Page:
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Authors: Griffith, W. A.* 
Di Toro, G.* 
Pennacchioni, G.* 
Pollard, D. D.* 
Nielsen, S.* 
Title: Static stress drop associated with brittle slip events on exhumed faults
Issue Date: 2008
Keywords: Fault
Subject Classification04. Solid Earth::04.04. Geology::04.04.06. Rheology, friction, and structure of fault zones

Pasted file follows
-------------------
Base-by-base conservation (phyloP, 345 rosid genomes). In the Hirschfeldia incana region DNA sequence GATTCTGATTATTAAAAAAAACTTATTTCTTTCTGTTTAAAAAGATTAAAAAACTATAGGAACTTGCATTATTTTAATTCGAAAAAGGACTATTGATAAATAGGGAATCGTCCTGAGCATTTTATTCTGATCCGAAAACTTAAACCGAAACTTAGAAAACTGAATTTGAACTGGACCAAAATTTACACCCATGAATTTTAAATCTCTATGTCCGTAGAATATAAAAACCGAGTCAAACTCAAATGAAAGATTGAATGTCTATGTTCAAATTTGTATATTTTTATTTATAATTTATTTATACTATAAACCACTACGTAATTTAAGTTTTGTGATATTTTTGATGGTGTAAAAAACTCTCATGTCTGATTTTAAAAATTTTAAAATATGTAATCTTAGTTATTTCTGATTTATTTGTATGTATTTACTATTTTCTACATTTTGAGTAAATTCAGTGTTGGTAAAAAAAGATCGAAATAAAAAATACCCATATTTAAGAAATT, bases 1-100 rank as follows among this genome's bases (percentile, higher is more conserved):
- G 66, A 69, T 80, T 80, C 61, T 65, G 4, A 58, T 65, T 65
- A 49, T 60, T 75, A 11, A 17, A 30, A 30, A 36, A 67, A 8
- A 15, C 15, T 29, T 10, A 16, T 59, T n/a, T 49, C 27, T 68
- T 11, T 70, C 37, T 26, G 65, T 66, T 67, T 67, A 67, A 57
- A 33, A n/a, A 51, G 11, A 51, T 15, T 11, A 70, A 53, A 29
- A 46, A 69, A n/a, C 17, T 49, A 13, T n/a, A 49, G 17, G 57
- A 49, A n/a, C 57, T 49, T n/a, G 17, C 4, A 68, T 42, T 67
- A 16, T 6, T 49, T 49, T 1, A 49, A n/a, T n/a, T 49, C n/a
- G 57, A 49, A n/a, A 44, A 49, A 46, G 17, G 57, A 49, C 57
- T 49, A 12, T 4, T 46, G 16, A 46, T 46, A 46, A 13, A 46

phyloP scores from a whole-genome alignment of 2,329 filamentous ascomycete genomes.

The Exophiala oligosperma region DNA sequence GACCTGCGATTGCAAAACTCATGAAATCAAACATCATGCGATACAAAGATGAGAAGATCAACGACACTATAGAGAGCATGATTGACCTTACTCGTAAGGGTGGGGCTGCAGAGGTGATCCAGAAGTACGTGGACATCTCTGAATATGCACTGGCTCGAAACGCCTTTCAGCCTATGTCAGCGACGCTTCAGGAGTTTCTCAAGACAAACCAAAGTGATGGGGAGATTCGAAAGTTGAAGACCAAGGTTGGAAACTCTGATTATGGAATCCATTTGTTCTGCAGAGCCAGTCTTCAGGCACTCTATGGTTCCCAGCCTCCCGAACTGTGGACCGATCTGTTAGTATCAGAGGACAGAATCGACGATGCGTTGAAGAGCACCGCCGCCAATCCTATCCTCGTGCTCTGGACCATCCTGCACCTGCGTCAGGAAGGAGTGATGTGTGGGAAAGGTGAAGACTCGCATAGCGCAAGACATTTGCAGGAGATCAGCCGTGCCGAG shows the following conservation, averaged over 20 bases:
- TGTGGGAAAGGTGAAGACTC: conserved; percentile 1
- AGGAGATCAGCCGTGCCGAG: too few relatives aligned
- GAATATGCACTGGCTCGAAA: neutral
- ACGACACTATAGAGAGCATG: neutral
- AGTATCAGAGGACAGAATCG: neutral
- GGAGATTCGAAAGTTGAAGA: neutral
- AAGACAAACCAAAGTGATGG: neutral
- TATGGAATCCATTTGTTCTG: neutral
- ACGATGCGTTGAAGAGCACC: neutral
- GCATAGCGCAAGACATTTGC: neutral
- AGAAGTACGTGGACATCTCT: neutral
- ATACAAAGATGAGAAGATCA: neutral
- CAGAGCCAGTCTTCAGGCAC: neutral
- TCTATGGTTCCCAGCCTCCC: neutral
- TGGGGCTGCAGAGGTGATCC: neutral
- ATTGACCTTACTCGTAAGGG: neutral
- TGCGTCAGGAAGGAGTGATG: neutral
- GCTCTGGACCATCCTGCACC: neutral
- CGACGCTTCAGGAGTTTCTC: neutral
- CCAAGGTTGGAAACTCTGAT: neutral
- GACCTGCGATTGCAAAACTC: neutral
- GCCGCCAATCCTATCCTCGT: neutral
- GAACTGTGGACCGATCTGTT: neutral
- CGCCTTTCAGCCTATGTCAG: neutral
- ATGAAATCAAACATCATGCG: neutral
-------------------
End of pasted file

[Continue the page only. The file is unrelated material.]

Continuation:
Abstract: We estimate the static stress drop on small exhumed strike-slip faults in the Lake Edison granodiorite of the central Sierra Nevada (California). The sub-vertical strike-slip faults were exhumed from 4-15 km depth, and were chosen because they are exposed in outcrop along their entire tip-to-tip lengths of 8-12 m. Slip nucleated on joints and accumulated by ductile shearing (forming quartz mylonites from early quartz vein filling in joints) and successive brittle faulting (forming epidote-bearing cataclasites). The occurrence of thin, < 1 mm wide, pseudotachylytes along some small faults throughout the study area suggests that some portion of the brittle slip was seismic. We suggest that the contribution of seismic slip to the total slip along the studied cataclasite-bearing small faults may be estimated by the length of epidote-filled, rhombohedral dilatational jogs (rhombochasms) distributed semi-periodically along the length of the faults. The interpretation that slip recorded by rhombochasms occurred in single events is based on evidence that: 1) epidote crystals are randomly oriented and undeformed within the rhombochasm; and 2) cataclasite structure in principal slip zones does not include clasts of previous cataclasite. We thereby constrain both the rupture length and slip. Based on these measurements, we calculate stress drops ranging over 90-250 MPa, i.e., one to two orders of magnitude larger than typical seismological estimates for earthquakes, but similar in magnitude to recent observations of small (< M2) earthquakes from the San Andreas Fault Observatory at Depth (SAFOD). These inferred seismic ruptures occurred along small, deep-seated faults, and, given the calculated stress drops and observations that brittle faults exploited joints sealed by quartz-bearing mylonite, we conclude that these were “strong” faults.
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